Surprisingly, according to rapidly growing research in the area of epigenetics, the answer to all of the questions above is converging on yes. (1) Therefore, an individual's diet, environmental exposures, and social interactions could influence the health and behavior of that individual's offspring. The implications of epigenetics are far-ranging and can alter the way we think about policies as widely divergent as product safety, environmental regulation, and even affirmative action. In a profound way, epigenetics challenges the notion that genetics predominantly determine a person's fate and will make many of us reconsider what we think we know about human capabilities and predispositions. (2)
As explained below, although epigenetics may predict baffling hereditary effects, the science behind epigenetics is not incomprehensible. Ultimately the greater challenge to policymakers will be to decide whether regulations designed to avoid such harms should even be attempted? In the face of any potential health risks, harms may arise from inaction as well as from regulatory inaction. (3)
Given that our understanding of the science behind epigenetics is still relatively new, the conservative approach might be to advocate a "hands-off" regulatory attitude until scientific data conclusively demonstrates disease causation through this process. However, in the face of initial compelling evidence that the repercussions of serious harm to human health could span several generations, we cannot afford to take a laissez-faire approach. Further complicating our calculus is the likelihood, supported by recent research, that some epigenetic modifications may be reversible. (4) So how do we proceed in the face of uncertain, but grave, harms that may or may not be reversible? (5)
Currently, the two dominant paradigms for shaping governmental response to public safety threats are cost-benefit analysis and the precautionary principle. (6) Cost-benefit analysis requires that the quantified benefits of a proposed regulation exceed or "justify" the quantified costs. (7) However, if the risk of a threat is uncertain and therefore unquantifiable, cost-benefit analysis provides little guidance, except perhaps to do nothing in the absence of quantifiable justification. In contrast, the precautionary principle holds that when an activity raises threats to human health, precautionary steps should be taken even if cause and effect has not been fully established. These two paradigms are often pitted against one another and perceived in cultural and political terms. (8) Cost-benefit analysis is often seen as more libertarian and as representing an "American way" of thinking about risk, while the precautionary principle is cast as more paternalistic and "European." (9) Of course, these are general characterizations of the decisionmaking models, and they are not mutually exclusive, as many models in actual use combine elements of both cost-benefit analysis and the precautionary approach. (10)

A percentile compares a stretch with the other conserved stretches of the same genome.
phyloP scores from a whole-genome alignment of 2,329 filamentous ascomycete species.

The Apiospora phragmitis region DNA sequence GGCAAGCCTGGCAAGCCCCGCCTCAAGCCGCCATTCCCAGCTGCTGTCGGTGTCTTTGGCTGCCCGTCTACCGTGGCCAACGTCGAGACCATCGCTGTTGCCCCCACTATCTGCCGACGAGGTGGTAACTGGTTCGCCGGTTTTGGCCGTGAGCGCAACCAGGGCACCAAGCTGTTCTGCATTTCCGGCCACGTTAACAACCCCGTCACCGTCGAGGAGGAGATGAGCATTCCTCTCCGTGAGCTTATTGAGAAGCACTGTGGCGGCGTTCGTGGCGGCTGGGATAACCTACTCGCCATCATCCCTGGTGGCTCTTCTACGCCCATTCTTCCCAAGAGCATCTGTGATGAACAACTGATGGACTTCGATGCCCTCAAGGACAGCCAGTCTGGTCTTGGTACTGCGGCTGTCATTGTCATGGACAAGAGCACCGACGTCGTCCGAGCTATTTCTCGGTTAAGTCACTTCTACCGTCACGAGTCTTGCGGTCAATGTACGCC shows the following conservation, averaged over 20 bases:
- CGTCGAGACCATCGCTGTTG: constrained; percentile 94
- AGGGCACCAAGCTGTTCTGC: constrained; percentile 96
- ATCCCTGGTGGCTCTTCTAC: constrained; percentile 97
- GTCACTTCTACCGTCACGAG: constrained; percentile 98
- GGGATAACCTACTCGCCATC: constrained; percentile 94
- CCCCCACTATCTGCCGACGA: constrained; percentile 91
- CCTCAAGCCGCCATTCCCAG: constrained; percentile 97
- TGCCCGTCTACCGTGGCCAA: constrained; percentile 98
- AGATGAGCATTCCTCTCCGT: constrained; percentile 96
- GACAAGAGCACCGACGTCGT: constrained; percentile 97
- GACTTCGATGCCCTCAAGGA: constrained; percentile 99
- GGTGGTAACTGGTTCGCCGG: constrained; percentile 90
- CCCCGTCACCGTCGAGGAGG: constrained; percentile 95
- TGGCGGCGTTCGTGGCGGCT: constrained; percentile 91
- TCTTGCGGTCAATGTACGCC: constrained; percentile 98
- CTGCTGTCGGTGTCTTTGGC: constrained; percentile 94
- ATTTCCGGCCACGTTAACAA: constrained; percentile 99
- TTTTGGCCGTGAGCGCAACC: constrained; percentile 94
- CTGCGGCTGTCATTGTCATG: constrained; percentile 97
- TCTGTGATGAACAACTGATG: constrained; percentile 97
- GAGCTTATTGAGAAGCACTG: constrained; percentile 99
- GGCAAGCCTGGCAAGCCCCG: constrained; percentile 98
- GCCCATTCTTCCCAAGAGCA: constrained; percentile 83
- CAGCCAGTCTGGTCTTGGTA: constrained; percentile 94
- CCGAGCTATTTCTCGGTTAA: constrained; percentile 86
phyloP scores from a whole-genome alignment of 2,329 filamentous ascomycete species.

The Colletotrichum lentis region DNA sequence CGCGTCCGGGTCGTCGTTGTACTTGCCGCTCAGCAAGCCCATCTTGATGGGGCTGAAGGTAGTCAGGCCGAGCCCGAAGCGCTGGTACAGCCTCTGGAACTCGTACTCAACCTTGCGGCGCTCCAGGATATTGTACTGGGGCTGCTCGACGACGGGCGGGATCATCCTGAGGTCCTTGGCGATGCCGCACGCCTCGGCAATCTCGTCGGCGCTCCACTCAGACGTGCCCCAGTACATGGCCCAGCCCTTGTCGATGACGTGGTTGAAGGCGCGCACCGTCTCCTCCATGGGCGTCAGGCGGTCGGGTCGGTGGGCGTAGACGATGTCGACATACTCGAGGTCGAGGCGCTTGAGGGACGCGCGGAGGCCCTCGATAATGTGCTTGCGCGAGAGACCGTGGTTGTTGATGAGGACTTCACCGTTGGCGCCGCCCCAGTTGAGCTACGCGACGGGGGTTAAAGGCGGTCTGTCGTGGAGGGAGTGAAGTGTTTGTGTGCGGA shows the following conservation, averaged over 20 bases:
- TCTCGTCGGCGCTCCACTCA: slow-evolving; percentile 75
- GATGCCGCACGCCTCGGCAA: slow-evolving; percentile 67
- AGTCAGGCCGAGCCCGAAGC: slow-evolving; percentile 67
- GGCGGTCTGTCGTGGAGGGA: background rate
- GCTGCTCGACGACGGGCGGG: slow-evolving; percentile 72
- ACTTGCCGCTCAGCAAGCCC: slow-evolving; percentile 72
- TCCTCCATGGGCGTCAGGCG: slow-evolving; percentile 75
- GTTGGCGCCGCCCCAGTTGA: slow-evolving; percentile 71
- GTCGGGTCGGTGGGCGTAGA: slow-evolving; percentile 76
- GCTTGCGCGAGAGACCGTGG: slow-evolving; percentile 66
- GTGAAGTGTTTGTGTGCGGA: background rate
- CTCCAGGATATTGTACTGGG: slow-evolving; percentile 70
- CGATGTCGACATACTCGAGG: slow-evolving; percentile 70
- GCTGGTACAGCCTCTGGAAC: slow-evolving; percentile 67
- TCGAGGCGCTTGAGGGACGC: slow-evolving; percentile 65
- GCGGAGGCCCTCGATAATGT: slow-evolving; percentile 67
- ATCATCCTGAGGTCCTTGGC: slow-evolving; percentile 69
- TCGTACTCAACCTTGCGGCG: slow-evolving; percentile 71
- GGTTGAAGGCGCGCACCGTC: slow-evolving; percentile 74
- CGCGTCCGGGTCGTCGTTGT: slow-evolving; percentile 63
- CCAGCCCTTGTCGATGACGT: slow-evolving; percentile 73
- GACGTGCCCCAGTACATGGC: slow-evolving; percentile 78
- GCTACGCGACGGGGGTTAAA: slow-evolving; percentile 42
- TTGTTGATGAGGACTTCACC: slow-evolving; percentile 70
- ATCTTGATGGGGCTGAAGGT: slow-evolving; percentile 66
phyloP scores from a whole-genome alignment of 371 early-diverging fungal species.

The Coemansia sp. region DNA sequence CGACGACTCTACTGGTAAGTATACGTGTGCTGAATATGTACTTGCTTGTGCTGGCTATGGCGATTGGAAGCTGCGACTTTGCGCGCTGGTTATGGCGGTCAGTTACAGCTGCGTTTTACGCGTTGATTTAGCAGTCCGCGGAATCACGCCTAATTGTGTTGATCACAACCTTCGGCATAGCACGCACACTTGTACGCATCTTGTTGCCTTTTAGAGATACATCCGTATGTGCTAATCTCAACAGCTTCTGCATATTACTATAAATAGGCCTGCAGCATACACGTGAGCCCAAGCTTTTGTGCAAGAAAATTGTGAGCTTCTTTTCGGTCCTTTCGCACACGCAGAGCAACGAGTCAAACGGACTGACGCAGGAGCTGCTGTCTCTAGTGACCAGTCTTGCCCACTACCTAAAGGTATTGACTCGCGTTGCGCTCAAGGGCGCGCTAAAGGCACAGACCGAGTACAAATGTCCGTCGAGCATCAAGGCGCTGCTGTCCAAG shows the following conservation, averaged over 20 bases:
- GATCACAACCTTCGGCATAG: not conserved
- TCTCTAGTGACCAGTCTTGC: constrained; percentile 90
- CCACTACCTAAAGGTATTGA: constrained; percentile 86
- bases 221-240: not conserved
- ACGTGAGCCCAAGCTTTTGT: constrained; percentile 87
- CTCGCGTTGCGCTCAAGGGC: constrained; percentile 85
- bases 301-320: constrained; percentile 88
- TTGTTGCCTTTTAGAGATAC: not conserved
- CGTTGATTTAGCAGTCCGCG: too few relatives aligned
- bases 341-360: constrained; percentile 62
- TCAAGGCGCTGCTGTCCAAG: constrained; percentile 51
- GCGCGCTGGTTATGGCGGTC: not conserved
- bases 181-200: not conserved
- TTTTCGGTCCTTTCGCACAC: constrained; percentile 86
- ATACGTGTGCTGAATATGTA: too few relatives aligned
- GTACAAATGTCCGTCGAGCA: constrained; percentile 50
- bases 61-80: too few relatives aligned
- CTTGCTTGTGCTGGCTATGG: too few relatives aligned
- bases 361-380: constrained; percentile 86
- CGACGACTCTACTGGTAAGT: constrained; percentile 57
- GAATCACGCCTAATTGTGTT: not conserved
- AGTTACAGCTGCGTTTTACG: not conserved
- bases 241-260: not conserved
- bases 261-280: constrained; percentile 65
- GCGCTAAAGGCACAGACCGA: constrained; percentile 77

Regarding the causation of human diseases from substance exposures in particular, our knowledge of epigenetics is likely to be very fluid over the next several decades. Further, in speaking with researchers in the field and reviewing the scientific literature, it is evident that the medical and scientific community generally believes that epigenetic theory is valid and that research in this area will likely shed much light on disease causation. (11) However, the status quo of current legal rules and regulatory policies do not seem to provide adequate protection to the public from epigenetic harms. The tort system in theory can regulate harmful substances in the stream of commerce by imposing liability on products that cause too much harm. However, for a variety of reasons explained below, tort law appears incapable of limiting epigenetic risk. In addition, while the Food and Drug Administration and Environmental Protection Agency possess adequate statutory authority, their historical and current regulatory postures are not attuned to regulating epigenetic harms.
This article proposes a dynamic regulatory framework allowing for decisive actions against epigenetic threats without conclusive proof of harm, but requiring continual adaptation as new learning becomes available. My initial claim is that available evidence regarding epigenetic pathways of disease is sufficient to justify significant government funding of basic scientific research in this area. However, implementing societal protections from epigenetic harms cannot wait until research provides "conclusive" findings. The rationale for such action comes from applying the Capabilities Approach ("CA") normative framework, as developed by Amartya Sen and Martha Nussbaum. Namely, it is government's responsibility to address preventable harms that potentially limit a person's innate capabilities and life options. (12) Therefore, I assert that for certain suspect classes of substances, regulation should shift the burden to producers to force acknowledgement of the epigenetic effects of their products and activities. Going forward, in response to new learning about general epigenetics and specific substances, an epigenetic...